4. I had not seen the FLO ones before. I like the simple means of attachment. I would go for one of those. Much easier than mucking about making one. Mike
  5. Totally agree. This sketch captures the drama of the comet. Thanks Marios for posting. Mike
  6. I never use a Bahtinov mask on my reflector. I locate a bright star and get it in the centre of the fieId of view and keep tweaking the focus until the diffraction spikes are as sharp as I can get them - normally works. (Don't forget to keep the collimation spot on ). (Keep camera settings down to about 1 second, no stacking and adjust the software so that you get clear diffraction spikes). For my other scopes I use a mask. This web site may interest you http://www.deepskywatch.com/Articles/make-bahtinov-mask.html I have made three homemade masks over the years and personally find them fit better than the bought one I have. Much to learn and have fun. Mike
  7. Good for you - you are underway and no doubt planning the next target. You should see my first attempt - went straight into the bin. Mike
  8. Using the ultrastar is not really the right camera. Need a high resolution camera to do anything worthwhile but it was fun to try. Much prefer binocular views. Mike
  9. Last night was my first serious attempt with the STF Mirage 180 and the ultrastar. Shots at f6. I was keen to discover what could be achieved with a small scope. At some point I shall test it out on the faint SHK galaxy groups. Mike
  10. Thought I would mess about with the 7" Mak Cas and take a closer look at the core. Results below. Hints of detail. Mike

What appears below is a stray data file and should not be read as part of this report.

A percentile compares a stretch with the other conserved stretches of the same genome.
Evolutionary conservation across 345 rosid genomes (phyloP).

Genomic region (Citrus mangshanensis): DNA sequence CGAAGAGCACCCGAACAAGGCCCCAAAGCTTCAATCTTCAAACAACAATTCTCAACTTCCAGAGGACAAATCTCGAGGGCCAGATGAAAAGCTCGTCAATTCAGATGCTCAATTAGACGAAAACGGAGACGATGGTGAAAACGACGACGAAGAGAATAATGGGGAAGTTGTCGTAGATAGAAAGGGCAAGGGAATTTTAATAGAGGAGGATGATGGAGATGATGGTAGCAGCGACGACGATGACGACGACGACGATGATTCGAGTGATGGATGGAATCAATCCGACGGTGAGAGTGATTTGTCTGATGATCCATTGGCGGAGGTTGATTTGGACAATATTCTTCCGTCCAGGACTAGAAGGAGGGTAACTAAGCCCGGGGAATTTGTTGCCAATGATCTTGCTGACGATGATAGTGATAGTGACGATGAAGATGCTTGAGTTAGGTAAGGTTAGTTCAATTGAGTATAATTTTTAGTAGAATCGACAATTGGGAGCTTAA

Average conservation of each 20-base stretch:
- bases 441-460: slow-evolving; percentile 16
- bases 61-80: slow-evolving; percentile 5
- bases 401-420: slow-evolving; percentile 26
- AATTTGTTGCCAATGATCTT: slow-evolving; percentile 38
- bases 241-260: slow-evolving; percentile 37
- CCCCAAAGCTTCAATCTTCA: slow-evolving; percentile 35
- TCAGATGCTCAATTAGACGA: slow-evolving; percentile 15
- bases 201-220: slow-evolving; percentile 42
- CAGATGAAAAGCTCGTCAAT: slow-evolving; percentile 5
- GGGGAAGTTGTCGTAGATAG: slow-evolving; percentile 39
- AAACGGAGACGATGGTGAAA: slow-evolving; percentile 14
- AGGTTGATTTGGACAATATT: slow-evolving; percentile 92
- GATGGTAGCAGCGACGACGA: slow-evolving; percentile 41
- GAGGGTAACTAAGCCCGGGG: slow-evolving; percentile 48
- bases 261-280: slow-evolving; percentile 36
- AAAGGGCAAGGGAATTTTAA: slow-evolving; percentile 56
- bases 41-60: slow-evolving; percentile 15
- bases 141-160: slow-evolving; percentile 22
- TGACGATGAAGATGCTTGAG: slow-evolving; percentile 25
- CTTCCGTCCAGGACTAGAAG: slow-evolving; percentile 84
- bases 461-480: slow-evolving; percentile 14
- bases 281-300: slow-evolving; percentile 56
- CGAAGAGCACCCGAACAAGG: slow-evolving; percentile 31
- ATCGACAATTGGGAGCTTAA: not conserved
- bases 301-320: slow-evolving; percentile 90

11. Hi Martin, I enjoyed this tour of the VV galaxies in Oph. As usual I had no idea what I might find. Agree that 537 and 617 are the best. I really should visit these again but they are setting and getting too low. VV 537 (NGC 6570) is SBm - the bar is easily visible in my shot. At the end of the spiral arm going off to the left is the galaxy it is interacting (decent images show a nucleus at this point) with and hence causing the disruption. My shot would suggest it is a two arm spiral. VizieR gives it a N classification = three or members in a tight group. Very hard to identify other possible galaxy nucleus. VV 617 (NGC 6240) is also given the N designation. It is a Seyfert 2 Galaxy (bright core and bright in the infra red - a powerful black hole lurks at the centre) and has a double nucleus. VV 778 (UGC10868) is classified as PDb = distant pair with a bridge (just got a hint of this) VV 820 are a PK = pair in contact. Both elliptical galaxies. VV 1795 are a pair of spirals in contact. (PK). VV 1821 are a pair of spirals in contact (PK). VV 1837 (UGC 10797) SB (probably) VV designation M = one satellite galaxy. Aladin shows a bridge between the two: should it now be classified as PDb? Noting my poor stars - need to double check collimation and I might as well clean up the corrector plate on the C11. Mike
  12. Hi Achim, the mould made pastel paper gives a very satisfying rendition of the sun's turbulent surface. A good choice. Mike
  13. July 13th whilst waiting for Comet F3 (Neowise) to clear some cloud I took a look at VV galaxies in Ophiuchus. Stars are a bit elongated. The camera cable got caught up and I forgot to check the focus after it got snagged. It made for a delightful tour.
  14. Hi, Enjoyed the sketch, here is my sketch from earlier this morning. At one point the comet was being passed by two satellites on a parallel orbit (likely to be some of the Starlink satellites). They neatly framed the tail. So my sketch records the natural wonder of a comet with humankind's contribution to the night sky. In my sketch through binoculars they are the two brighter 'stars' either side of the tail. Agree that the view through binoculars beats a telescope view. Mike